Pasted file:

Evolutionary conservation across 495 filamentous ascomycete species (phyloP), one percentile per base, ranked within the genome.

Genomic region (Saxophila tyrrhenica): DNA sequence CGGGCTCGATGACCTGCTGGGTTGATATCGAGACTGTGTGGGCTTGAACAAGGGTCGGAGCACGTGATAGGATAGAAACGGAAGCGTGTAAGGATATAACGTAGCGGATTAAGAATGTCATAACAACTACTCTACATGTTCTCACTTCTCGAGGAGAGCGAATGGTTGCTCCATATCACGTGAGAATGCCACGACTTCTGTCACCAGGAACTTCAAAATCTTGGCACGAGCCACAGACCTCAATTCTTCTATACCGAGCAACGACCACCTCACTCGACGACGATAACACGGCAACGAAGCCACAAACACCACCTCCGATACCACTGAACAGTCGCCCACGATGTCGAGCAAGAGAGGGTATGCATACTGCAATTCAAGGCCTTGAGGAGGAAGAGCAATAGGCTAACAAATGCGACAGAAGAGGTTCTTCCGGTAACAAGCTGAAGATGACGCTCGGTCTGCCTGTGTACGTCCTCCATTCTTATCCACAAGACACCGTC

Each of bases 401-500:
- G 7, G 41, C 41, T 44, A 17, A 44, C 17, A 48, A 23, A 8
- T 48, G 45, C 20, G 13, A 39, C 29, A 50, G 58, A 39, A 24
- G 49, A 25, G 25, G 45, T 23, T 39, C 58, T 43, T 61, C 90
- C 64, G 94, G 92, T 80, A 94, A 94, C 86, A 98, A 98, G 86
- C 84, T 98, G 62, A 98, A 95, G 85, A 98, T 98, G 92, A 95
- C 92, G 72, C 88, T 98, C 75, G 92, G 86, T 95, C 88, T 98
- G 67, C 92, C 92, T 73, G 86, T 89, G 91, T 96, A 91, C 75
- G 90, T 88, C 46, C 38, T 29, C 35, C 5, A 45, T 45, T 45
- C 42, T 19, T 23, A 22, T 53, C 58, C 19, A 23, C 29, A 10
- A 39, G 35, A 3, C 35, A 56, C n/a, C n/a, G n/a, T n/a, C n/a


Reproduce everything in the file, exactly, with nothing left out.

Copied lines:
Evolutionary conservation across 495 filamentous ascomycete species (phyloP), one percentile per base, ranked within the genome.

Genomic region (Saxophila tyrrhenica): DNA sequence CGGGCTCGATGACCTGCTGGGTTGATATCGAGACTGTGTGGGCTTGAACAAGGGTCGGAGCACGTGATAGGATAGAAACGGAAGCGTGTAAGGATATAACGTAGCGGATTAAGAATGTCATAACAACTACTCTACATGTTCTCACTTCTCGAGGAGAGCGAATGGTTGCTCCATATCACGTGAGAATGCCACGACTTCTGTCACCAGGAACTTCAAAATCTTGGCACGAGCCACAGACCTCAATTCTTCTATACCGAGCAACGACCACCTCACTCGACGACGATAACACGGCAACGAAGCCACAAACACCACCTCCGATACCACTGAACAGTCGCCCACGATGTCGAGCAAGAGAGGGTATGCATACTGCAATTCAAGGCCTTGAGGAGGAAGAGCAATAGGCTAACAAATGCGACAGAAGAGGTTCTTCCGGTAACAAGCTGAAGATGACGCTCGGTCTGCCTGTGTACGTCCTCCATTCTTATCCACAAGACACCGTC

Each of bases 401-500:
- G 7, G 41, C 41, T 44, A 17, A 44, C 17, A 48, A 23, A 8
- T 48, G 45, C 20, G 13, A 39, C 29, A 50, G 58, A 39, A 24
- G 49, A 25, G 25, G 45, T 23, T 39, C 58, T 43, T 61, C 90
- C 64, G 94, G 92, T 80, A 94, A 94, C 86, A 98, A 98, G 86
- C 84, T 98, G 62, A 98, A 95, G 85, A 98, T 98, G 92, A 95
- C 92, G 72, C 88, T 98, C 75, G 92, G 86, T 95, C 88, T 98
- G 67, C 92, C 92, T 73, G 86, T 89, G 91, T 96, A 91, C 75
- G 90, T 88, C 46, C 38, T 29, C 35, C 5, A 45, T 45, T 45
- C 42, T 19, T 23, A 22, T 53, C 58, C 19, A 23, C 29, A 10
- A 39, G 35, A 3, C 35, A 56, C n/a, C n/a, G n/a, T n/a, C n/a